Tho' much is taken, much abides; and tho'
We are not now that strength which in old days
Moved earth and heaven, that which we are, we are ….
"Ulysses," Tennyson (1833/1842)
Don't take my headnote overly seriously. Whatever Alfred Tennyson was thinking about when he wrote "Ulysses," this part of the poem is from an oration by Ulysses to men he wants to convince to follow him on a kind of suicide mission. So keep in mind that "Ulysses" is the Roman name for "the wily Odysseus" — and, even more than Greeks bearing gifts, beware Greeks mellifluously spooning out high-flown rhetoric trying to get you to do something dangerous.
Tennyson aside, basically what I've got here is two frat stories.
At the time and place I was an undergrad at the University of Illinois, Champaign-Urbana (shortly after the retreat of the glaciers), my fraternity brothers usually produced the "clipped" forms of words by using the last syllable. Hence, rather than saying "We're going to the Libe," we would say we were going to the "'Brary"; and, hence, one possible nickname for Brother Erlich — with my last name pronounced "err-lick" — would be "'Lich."
Got that? Add to it that idea, that yes, some frat rats in the 1960s did go to the library; see Robert Hoover's line on getting academic information from "the Jewish house" in Animal House, for the stereotypes appropriate to the era — and just keep it in mind — well, and that "Robert Hoover" is called "Hoover" in the movie but other inmates of the Delta Tau Chi animal house go by nicknames, probably those given them by their pledge master when they pledged.
Anyway, I did get the nickname 'Lich but not from my pledge trainer but from pledges: it was a present from the class of '65-50 (i.e., midyear between the classes of 1965 and 1966).
The '65-50s were very pleased with themselves giving me that name, and at a relatively public event, and, given other things I'd been called, and would later be called, it was fine with me.
I liked that pledge class, and when I was asked by their pledge trainer to help him run their hell week, I said I'd be happy to and would try to do my bit to make it a rewarding or at least mostly positive memory for them. (I owed the pledge trainer a personal favor — he'd driven me to and from oral surgery — and some more general politics came in here: he and I were committed to having pledging and hell weeks memorable in the sense of "Hey, I did that," as opposed to repressed thoughts of what you'd done under the rubric of "paddling & perversion.")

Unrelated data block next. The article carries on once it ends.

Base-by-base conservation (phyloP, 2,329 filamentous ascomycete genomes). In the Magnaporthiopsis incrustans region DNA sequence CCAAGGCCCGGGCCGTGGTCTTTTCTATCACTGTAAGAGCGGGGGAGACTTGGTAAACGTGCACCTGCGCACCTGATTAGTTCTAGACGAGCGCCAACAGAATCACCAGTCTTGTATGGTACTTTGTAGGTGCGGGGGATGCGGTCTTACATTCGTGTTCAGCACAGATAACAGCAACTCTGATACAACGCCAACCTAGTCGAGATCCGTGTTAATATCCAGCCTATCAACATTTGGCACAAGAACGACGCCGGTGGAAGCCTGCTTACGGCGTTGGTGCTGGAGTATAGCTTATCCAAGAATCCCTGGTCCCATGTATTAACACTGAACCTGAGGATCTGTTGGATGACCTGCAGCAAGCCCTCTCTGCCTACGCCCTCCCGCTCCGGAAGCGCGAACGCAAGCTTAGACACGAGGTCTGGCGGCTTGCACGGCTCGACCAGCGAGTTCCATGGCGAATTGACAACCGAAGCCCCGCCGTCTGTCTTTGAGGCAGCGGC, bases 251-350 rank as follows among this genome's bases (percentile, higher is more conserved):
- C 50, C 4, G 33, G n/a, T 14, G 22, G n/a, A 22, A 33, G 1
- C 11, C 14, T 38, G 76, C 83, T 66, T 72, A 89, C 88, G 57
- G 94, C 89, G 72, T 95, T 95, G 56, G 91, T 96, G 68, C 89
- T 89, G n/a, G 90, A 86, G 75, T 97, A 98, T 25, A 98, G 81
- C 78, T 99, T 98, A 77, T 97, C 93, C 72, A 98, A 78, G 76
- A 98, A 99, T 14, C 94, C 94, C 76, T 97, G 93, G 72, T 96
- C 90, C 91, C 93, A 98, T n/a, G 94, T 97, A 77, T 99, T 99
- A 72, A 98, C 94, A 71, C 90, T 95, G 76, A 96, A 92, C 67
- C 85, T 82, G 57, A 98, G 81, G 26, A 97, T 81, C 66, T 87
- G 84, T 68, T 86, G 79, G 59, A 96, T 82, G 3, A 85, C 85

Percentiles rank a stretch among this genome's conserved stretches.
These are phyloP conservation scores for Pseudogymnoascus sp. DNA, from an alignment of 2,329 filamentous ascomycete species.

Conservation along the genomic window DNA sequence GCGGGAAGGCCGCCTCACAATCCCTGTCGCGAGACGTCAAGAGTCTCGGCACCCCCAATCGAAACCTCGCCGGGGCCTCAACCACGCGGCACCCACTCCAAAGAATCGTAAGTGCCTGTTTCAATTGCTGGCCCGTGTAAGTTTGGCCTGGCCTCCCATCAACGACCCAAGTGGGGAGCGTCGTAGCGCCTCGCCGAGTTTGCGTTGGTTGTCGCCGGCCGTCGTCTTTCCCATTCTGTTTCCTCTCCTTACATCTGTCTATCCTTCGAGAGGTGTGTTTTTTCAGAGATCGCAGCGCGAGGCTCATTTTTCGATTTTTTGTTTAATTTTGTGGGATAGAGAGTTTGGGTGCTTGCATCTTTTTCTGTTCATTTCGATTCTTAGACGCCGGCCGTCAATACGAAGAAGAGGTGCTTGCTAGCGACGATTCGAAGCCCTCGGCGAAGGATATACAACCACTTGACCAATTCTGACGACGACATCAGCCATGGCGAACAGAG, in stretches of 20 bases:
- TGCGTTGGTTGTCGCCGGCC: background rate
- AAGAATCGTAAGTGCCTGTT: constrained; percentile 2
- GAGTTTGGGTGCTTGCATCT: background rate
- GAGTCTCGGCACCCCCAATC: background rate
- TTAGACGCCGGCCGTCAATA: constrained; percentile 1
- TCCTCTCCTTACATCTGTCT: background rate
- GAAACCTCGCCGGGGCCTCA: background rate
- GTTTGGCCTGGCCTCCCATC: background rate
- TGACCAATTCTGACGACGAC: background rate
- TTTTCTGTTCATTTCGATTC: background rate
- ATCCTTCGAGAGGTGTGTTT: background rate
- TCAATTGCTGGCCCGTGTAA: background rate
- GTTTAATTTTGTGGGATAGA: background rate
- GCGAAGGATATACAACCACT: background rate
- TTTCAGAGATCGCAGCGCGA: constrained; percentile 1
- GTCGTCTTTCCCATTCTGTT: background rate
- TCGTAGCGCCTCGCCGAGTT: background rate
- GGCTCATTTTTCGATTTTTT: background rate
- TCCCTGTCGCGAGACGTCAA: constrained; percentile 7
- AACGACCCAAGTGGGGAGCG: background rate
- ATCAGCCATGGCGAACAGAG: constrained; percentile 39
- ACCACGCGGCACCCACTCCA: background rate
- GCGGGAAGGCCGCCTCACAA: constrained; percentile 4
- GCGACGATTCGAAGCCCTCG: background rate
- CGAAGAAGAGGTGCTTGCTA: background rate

Helping run the hell week meant losing four or five days of semester break, though, so I had one request for a bit of repayment: I wanted to say a few words to the "neophytes" before we got started — which he said was fine, since he was expected to address them as we got started, and I could have a minute or so afterwards.
I finished in that time limit without difficulty since all I had to say was that they were a fine pledge class and I liked them and I liked the nickname they'd given me, but had noticed their smirking while announcing the nickname; and I noted that with the first name of "Richard" and the nickname of an Anglicized Germanic "'Lich," I might have associated with me the phrase, "dick lick," which even in our far less homophobic days can have negative connotations. (Indeed, when entering on my unbrilliant career in the movie biz, I said I'd come out west to whore myself to Hollywood, if possible, "but I don't do blow-jobs or public relations," so I think I still have some qualms about at least some forms of literally "sucking up to" [although my attitudes toward both giving BJs and doing PR has more to do with my gag-mechanism than my morality].)